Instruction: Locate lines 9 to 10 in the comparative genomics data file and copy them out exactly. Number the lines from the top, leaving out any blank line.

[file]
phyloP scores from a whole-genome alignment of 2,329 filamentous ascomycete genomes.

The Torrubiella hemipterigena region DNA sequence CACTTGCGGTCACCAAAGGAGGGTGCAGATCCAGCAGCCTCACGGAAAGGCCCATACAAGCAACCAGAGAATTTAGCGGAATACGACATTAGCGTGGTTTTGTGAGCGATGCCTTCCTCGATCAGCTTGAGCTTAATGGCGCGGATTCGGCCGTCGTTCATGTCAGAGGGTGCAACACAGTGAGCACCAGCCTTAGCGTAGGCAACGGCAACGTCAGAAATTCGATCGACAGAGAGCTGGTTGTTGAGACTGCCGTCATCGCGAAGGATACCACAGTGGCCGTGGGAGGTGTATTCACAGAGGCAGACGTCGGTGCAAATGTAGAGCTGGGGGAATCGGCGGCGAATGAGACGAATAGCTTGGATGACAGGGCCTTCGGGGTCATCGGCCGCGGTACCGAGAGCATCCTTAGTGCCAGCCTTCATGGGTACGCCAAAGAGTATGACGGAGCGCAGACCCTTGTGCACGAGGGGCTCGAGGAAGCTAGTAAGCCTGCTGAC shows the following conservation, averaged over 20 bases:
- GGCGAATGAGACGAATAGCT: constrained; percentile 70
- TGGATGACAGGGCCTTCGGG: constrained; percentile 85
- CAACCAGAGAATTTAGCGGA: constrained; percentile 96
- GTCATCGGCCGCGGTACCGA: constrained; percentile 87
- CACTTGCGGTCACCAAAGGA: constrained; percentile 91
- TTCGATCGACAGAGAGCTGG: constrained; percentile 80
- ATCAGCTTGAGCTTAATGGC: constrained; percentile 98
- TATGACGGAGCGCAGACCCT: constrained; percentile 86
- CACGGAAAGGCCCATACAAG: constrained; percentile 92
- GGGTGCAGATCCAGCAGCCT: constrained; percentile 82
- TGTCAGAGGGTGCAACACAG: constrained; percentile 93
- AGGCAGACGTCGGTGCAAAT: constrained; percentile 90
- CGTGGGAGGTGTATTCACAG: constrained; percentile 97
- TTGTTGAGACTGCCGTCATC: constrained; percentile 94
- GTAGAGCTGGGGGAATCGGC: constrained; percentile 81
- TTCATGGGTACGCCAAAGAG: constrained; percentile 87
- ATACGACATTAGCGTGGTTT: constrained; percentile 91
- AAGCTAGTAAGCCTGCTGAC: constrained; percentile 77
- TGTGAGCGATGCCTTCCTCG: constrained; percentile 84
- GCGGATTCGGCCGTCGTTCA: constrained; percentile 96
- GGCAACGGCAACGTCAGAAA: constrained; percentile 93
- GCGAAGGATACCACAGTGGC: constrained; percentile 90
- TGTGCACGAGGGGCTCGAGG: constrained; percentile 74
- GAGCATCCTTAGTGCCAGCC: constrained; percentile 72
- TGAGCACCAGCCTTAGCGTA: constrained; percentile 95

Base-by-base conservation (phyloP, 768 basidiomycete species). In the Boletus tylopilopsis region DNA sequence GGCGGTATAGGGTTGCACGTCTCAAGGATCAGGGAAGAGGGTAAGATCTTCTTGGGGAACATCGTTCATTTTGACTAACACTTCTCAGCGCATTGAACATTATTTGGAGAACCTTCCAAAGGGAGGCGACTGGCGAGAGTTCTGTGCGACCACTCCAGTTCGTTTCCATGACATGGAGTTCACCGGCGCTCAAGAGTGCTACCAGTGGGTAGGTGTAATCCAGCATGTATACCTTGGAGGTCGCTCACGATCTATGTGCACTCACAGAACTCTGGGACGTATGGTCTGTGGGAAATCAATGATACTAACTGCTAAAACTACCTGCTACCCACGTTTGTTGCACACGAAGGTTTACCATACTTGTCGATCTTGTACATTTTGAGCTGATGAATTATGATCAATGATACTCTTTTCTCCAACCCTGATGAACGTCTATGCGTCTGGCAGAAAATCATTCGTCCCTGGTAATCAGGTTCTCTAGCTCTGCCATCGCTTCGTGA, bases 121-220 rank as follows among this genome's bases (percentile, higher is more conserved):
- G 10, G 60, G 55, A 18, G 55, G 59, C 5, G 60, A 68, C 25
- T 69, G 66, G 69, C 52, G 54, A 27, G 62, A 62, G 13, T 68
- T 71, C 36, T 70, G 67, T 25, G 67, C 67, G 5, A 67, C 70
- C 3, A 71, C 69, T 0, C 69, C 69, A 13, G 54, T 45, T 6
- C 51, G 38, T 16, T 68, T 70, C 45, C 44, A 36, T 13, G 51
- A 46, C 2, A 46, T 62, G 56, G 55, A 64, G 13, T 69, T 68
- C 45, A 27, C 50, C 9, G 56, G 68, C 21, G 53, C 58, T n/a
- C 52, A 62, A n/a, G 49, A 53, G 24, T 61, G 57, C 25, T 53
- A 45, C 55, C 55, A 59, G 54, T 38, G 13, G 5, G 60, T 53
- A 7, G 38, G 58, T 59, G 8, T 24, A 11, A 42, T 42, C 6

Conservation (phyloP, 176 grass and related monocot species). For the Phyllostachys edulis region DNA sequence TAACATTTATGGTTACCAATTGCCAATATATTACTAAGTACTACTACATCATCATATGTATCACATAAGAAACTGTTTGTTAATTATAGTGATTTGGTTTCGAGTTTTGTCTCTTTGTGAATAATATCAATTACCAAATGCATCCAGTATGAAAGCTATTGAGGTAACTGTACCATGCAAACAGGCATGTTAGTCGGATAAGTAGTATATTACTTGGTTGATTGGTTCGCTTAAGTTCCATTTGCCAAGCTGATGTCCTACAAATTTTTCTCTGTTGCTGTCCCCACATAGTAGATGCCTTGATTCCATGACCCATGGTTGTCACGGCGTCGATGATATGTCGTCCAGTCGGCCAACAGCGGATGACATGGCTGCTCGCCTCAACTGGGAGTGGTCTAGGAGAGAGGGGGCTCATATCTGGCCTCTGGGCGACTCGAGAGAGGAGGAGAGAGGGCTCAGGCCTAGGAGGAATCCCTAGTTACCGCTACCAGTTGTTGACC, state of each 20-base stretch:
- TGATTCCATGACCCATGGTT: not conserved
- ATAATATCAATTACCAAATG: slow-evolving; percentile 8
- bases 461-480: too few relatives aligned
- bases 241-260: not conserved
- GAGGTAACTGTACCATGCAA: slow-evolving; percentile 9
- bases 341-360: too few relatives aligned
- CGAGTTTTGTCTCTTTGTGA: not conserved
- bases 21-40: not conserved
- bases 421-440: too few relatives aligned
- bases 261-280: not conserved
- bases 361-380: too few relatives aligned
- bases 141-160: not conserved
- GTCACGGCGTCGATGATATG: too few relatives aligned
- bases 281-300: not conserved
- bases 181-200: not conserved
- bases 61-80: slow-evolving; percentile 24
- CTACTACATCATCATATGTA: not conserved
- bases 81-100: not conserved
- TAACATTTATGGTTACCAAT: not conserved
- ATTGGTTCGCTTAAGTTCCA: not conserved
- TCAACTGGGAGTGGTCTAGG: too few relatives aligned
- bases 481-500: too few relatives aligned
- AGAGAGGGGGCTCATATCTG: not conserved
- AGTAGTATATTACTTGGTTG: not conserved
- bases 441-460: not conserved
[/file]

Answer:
- ATCAGCTTGAGCTTAATGGC: constrained; percentile 98
- TATGACGGAGCGCAGACCCT: constrained; percentile 86